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The Ohr Somayach website's 'Ask a rabbi' column quotes Abarbanel as saying that the second plague was crocodiles, rather than frogs, and that one of Abarbanel's reasons was:

The Egyptians worshipped a crocodile god. Therefore, in keeping with the purpose of the plagues - which was not only to punish but also to educate - the Egyptians were attacked by their very own god. This demonstrated Hashem's mastery over the Egyptian god.

Where does Abarbanel say this?

EDIT: I am specifically looking for where he referred to the “crocodile deity” idea.

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  • See: ohr.edu/ask_db/ask_main.php/181/Q3
    – Shmuel
    May 9 at 16:28
  • @Zarka the article states: "The Abarbanel writes that tzfardeah means crocodile. There are two logical reasons to support this" It does not state that the reasons to support this idea are from the Abarbanel. Though the Abarbanel does express the second reason, he does not (to my reading) express the first one. It would then appear that this is either the authors own support for the Abarbanel or support for the Abarbanel from another source. May 9 at 18:53
  • @Deuteronomy This article yutorah.org/lectures/lecture.cfm/848428/rabbi-elly-krimsky/… is really explicit in attributing the idea to Abarbanel: "Abarbanel advances two logical reasons why tzfardeya means crocodile. First, the Egyptians worshipped a crocodile god..."
    – Zarka
    May 9 at 19:04
  • Also see the Netziv who also mentions that the 2nd plague included crocodiles.
    – Dov
    May 9 at 19:05
  • @Zarka The Ohr Sameach article is from 2004, that lecture is from 2015. Unfortunately sometimes people recirculate ideas sourced from online without confirming it on the inside. May 9 at 19:12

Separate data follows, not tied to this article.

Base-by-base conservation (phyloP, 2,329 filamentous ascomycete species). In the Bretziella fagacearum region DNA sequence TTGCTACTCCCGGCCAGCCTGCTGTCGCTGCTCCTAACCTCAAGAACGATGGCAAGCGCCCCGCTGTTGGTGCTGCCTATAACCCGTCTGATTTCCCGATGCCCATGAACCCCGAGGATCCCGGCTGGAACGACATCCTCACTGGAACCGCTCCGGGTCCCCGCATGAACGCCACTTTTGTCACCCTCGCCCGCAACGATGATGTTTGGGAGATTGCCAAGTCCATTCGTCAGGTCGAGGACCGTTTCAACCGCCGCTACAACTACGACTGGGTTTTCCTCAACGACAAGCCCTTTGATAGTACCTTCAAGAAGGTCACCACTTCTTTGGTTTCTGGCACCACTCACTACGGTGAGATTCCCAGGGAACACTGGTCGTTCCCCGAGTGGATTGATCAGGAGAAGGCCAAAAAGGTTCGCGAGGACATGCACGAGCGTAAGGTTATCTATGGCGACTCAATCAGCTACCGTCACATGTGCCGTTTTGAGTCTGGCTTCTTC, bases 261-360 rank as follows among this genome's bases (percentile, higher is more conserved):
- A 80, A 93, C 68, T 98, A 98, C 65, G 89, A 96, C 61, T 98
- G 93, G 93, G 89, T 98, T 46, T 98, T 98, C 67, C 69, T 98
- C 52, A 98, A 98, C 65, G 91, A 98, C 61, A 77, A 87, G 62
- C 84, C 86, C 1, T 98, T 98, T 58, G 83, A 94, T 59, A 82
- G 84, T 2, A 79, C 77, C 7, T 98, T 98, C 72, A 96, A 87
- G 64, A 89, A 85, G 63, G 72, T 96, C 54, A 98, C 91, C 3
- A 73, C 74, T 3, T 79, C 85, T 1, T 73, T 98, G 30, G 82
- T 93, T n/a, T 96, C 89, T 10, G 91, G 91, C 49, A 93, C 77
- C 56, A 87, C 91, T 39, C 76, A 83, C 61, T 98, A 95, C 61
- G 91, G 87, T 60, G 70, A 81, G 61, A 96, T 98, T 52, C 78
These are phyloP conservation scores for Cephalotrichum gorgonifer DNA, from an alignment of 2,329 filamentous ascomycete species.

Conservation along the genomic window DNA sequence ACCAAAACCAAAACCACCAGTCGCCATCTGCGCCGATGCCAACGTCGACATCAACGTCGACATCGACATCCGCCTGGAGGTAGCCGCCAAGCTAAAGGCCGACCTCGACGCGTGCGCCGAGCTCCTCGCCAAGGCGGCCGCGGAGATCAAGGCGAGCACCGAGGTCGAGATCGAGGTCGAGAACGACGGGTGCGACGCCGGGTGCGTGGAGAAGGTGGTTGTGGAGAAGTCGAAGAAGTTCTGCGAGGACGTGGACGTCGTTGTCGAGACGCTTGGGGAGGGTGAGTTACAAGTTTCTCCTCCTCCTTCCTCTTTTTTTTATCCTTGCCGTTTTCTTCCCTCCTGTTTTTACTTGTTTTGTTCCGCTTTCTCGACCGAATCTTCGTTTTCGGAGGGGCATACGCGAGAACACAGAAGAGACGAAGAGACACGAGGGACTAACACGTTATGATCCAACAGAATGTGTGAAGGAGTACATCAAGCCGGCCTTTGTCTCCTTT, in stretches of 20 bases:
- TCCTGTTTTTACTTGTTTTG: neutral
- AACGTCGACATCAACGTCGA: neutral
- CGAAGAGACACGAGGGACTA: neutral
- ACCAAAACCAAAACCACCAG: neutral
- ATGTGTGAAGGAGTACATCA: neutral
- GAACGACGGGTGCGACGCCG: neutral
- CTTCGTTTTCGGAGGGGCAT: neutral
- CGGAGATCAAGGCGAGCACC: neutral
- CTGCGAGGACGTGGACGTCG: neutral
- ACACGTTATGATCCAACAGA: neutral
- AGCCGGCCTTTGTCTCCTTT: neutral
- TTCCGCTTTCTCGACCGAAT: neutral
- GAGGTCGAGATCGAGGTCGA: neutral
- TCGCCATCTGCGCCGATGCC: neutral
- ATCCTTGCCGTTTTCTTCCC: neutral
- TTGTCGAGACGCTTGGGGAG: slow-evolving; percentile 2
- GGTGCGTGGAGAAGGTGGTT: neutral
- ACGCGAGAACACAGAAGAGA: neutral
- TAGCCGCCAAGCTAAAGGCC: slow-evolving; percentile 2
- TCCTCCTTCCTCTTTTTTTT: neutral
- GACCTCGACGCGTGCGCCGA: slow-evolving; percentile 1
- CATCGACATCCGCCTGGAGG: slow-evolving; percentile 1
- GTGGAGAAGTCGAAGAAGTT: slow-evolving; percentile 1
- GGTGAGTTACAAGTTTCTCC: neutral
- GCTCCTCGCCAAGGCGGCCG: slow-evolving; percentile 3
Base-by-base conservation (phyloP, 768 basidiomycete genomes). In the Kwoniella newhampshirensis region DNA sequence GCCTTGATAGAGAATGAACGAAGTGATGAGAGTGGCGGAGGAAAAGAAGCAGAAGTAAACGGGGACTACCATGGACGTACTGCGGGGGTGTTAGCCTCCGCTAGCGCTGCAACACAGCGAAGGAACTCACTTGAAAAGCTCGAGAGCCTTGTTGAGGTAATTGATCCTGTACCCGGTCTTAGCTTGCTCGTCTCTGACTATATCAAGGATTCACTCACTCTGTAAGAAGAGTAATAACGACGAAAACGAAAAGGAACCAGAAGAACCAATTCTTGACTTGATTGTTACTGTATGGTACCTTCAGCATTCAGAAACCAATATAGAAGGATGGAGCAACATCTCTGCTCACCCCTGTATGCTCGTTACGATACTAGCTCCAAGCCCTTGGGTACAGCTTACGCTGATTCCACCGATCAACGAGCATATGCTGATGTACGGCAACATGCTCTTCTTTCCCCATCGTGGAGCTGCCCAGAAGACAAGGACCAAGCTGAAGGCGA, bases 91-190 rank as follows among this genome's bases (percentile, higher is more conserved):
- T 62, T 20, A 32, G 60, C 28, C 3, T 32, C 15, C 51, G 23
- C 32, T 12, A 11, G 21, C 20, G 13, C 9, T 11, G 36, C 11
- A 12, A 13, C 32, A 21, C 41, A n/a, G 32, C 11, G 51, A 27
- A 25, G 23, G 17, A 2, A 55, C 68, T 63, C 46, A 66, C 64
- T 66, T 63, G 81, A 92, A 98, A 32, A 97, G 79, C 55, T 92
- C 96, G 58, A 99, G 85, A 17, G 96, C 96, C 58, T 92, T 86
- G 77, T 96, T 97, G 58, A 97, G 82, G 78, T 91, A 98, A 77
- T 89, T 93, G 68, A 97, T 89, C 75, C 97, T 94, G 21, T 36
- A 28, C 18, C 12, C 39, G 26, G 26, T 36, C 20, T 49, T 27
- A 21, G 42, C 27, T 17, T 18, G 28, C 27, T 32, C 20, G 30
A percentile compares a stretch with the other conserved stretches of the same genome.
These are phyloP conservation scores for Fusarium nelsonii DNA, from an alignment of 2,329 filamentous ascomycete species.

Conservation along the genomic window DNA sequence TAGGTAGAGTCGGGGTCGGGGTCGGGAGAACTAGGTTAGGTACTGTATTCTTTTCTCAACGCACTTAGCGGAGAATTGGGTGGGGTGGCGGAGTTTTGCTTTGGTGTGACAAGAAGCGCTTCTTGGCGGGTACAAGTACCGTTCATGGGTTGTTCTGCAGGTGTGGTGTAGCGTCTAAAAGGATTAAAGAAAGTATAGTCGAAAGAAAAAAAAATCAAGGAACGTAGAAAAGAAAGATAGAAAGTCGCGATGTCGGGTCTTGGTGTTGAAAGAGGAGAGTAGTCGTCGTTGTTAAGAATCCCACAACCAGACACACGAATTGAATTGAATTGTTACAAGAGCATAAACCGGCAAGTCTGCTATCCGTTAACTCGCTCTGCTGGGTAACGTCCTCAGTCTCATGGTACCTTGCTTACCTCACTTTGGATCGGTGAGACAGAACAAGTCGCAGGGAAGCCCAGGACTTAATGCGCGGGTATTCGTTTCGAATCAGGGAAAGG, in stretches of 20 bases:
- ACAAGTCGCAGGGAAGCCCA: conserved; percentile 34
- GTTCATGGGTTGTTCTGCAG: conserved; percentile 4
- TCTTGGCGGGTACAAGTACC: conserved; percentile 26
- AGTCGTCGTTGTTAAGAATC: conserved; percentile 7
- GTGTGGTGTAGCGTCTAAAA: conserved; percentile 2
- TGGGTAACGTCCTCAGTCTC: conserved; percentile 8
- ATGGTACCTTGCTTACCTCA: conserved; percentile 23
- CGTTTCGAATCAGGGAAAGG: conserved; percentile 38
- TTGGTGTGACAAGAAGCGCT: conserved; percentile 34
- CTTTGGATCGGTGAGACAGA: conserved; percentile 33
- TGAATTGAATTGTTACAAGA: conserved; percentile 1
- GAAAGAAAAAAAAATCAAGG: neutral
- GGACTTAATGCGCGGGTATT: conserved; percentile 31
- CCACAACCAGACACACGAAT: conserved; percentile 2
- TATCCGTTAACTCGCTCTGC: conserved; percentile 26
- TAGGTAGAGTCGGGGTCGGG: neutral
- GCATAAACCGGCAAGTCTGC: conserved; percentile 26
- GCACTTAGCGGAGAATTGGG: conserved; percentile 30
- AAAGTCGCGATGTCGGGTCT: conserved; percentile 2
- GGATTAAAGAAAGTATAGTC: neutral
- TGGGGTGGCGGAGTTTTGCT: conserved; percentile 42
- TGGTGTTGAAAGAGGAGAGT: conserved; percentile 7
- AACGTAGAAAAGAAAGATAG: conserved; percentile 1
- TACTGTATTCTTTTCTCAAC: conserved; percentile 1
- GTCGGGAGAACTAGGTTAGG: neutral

2 Answers 2

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The Abarbanel can be found in his commentary on the Torah, in Exodus 7:26, in the name of Rabbeinu Channanel:

והותרה בזה השאלה הראשונה שהעירותי בפרשה ואמנם מה המה הב"ח שקרא הכתוב בכאן צפרדעים כלל המפרשים אמרו שהם הדגים הקטנים הצועקים תמיד באגמים. ורבי חננאל פיר' שהם הב"ח הגדולי' שבנילוס הנקראים בלשון ערב אל תמסאח ומפרשי התורה לא הודו לו. ובאמת נראים דבריו מדבריהם ויש לנו מהכתוב על זה ראיות מהם אמרו הנה אנכי נוגף את כל גבולך בצפרדעים ולא יאמר לשון נגיפה אלא במכות שיש בהן מיתה וכו

This peshat is also brought down by the Ibn Ezra in his commentary to Exodus 7:27 but the Ibn Ezra says that frogs fits better.

The part about the plagues being a lesson to the Egyptians who worshipped crocodiles is not in either source. However, I don't think Ohr Sameach's article was claiming otherwise. It was just offering its own reason for favoring the crocodile peshat.

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The Abarbanel on Shemos chapter 7 discusses the idea that the frogs were actually crocodiles. I did not find the exact location of what Ohr Somayach writes. However, the above is where Abarbanel discusses the idea that it were crocodiles instead of frogs.

The Kli Yakar on Shemos 7:17 cites the Abarbanel and explains that the reason why the first three plagues happened the way they happened, was to counteract the way pharaoh was thinking about Hashem. Pharaoh doubted Hashem. Since the Egyptians were worshipping the Nile, G-d involved the Nile in one of the plagues, just to show that "their gods" (e.g. the idols the Egyptians worshipped), cannot control the Nile, G-d can!

The idea of "worshipping the Nile" can also be found in the commentary of the Or HaChaim:

בזאת תדע כי אני ה׳, "In this you shall know that I am י־ה־ו־ה." The reason G'd used the plague of blood to prove to Pharaoh that He was who He said He was, is understandable when we consider Shemot Rabbah 9,9 according to which the Egyptians looked upon the Nile as a benevolent deity. By striking this deity first and turning it into a source of curse instead of a source of life, G'd demonstrated that He owned the Nile. According to the Zohar volume 3 page 297 the tetragram implies the eternity of G'd. He had preceded the river Nile just as He had preceded every other phenomenon in the world.

This idea is cited by the Or HaChaim from Shemos Rabbah 9:9, but that does not show up this idea on Sefaria.


Reference List:

Torah Tidbits; ISSUE 1449 JAN 1ST '22; Rabbi Shalom Rosner; p. 26-27

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  • Thanks, but I was specifically looking for the argument described
    – Zarka
    May 9 at 15:41

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